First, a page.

As a sport that has frequently been accused of being too complicated for spectators to understand, the decision to change from a four-star system to a five-star system helps eventing match up with the existing five-star systems of both FEI jumping (CSI) and FEI dressage (CDI) competition. Additionally, switching from using CIC and CCI to CCI-S and CCI-L is intended to be a clearer way to distinguish between the two types of competition. “It’s going to help the general public understand one- through five-star better and the long and short format better,” said Payne.
A risk management assessment was performed in 2016 using data supplied by the FEI and analyzed by a team of independent researchers from the Universities of Liverpool and Bristol. “The study recommended that riders should have to qualify at the level of cross-country they are going to compete at the Championships,” said Payne. “It was not right for riders to qualify at the three-star level and then compete in a four-star event – there was much more risk involved.”
Hence, with Olympic cross-country now designated at the (current) three-star level of difficulty, more riders from more nations will have the opportunity to qualify. Payne added, “By having five stars, the one-star will now be below what the one-star was and very close to our Modified level. That’s intended to create a pipeline to let developing countries in eventing hold competitions and get riders competent at that level so they can naturally progress to the higher levels. Plus, the more countries who participate, the more spectators who will watch.”
“Ultimately it’s all about risk management and trying to make the sport safer,” Payne concluded.
While the 2017 FEI General Assembly proposed the rule change that would implement the new five-star system, there were still plenty of details to iron out. The FEI elected to not put the new star system into place until 2019, giving them 2018 to refine the language of the new system. However, the new international Introductory level, which will become the new CCI* level and is roughly equivalent to the Modified level, was introduced in 2018.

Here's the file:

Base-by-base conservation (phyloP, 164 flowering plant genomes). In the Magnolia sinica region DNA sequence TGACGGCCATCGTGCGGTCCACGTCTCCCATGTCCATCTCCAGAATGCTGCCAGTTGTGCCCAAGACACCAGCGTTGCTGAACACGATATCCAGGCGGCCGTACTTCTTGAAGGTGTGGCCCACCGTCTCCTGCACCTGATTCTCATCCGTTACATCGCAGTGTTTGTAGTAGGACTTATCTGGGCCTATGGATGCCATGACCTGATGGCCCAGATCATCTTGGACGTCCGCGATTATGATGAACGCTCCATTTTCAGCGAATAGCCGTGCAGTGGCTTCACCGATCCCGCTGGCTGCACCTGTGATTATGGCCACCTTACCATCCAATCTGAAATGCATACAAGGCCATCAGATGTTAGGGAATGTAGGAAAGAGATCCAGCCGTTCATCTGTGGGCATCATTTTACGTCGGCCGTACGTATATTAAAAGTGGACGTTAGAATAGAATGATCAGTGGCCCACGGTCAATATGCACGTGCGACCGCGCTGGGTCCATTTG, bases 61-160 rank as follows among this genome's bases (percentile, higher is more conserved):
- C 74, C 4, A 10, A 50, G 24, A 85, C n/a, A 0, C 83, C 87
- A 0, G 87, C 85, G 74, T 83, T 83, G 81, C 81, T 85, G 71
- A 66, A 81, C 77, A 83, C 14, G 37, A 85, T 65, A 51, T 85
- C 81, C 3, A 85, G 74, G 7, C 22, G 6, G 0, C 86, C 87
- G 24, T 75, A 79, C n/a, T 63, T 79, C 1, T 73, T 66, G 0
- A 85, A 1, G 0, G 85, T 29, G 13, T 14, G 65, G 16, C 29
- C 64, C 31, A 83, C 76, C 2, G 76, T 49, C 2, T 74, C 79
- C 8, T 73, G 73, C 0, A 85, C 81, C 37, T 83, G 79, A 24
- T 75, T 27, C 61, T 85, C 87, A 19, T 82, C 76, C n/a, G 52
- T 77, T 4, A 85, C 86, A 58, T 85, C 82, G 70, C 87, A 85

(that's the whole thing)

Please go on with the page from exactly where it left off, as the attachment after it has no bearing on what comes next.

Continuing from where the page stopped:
So, what does this all mean? The gist of it is fairly simple:
Over the course of 2018, the FEI has continued to refine the new system proposed in 2017, primarily focusing on fine-tuning updates to relevant language in the rulebook and deciding on the additional requirements for the five-star level.
The new Introductory level that was introduced in 2018 and will become the new one-star level in 2019 can be organized as short or long format regarding the order of the phases and horse inspections and is not compulsory for qualifications at the two-star level and above. Two USEA recognized events are planning to offer this new one-star level in 2019: the Maryland Horse Trials and the Virginia Horse Trials.
The six existing CCI4* competitions — Kentucky, Badminton, Burghley, Australia, Luhmühlen, Pau and — will all be granted the new CCI5*-L category designation in 2019, but will be required to fulfill the new additional designated requirements within the next two years.
Starting in 2020, a yearly review of the CCI5*-L competitions will take place to evaluate each event’s performance based on these requirements with their status either being renewed or revoked accordingly.
In 2017, US Equestrian (USEF) approved a recommendation to award a new CCI4* event to Fair Hill. After the FEI announced the changes to the star system in November of 2017, Fair Hill made the decision to wait until the new specifications were finalized before moving forward with improvements to the facility. Fair Hill, working in partnership with the State of Maryland, plans to host their inaugural five-star competition in 2020.
The final details of the new FEI five-star system, along with all other proposed FEI rules changes for the 2019 competition year, will be discussed and put to a final vote on at the 2018 FEI General Assembly in Manama, Bahrain on November 16-20, 2018. The approved rule changes will become effective on January 1, 2019.
"No matter how old you are, be open to all disciplines, learn how to ride a dressage horse, a gaited horse, a show jumper. Go fox hunting and point-to-pointing and horse showing. You’ll learn from all of them and when you do decide which discipline you want to do, you’ll be better at it anyway.”
The University of Findlay’s Three-Day Eventing Team was established in 2013, the same year USEA voted and approved the USEA intercollegiate program. The UF team has over 30 members encompassing a variety of majors at the university. The team has access to two indoor arenas, a large outdoor arena, and 70 acres of on-site cross-country fences.
Bellamy, an Oldenburg/Thoroughbred gelding of unknown breeding, came to Tamra Smith’s farm in Southern California with his mane half-way down his neck and filled with burrs. Bellamy had been sitting in a field for a little over a year after unseating several riders in a row and Smith, known for being good with tricky horses, agreed to take him on.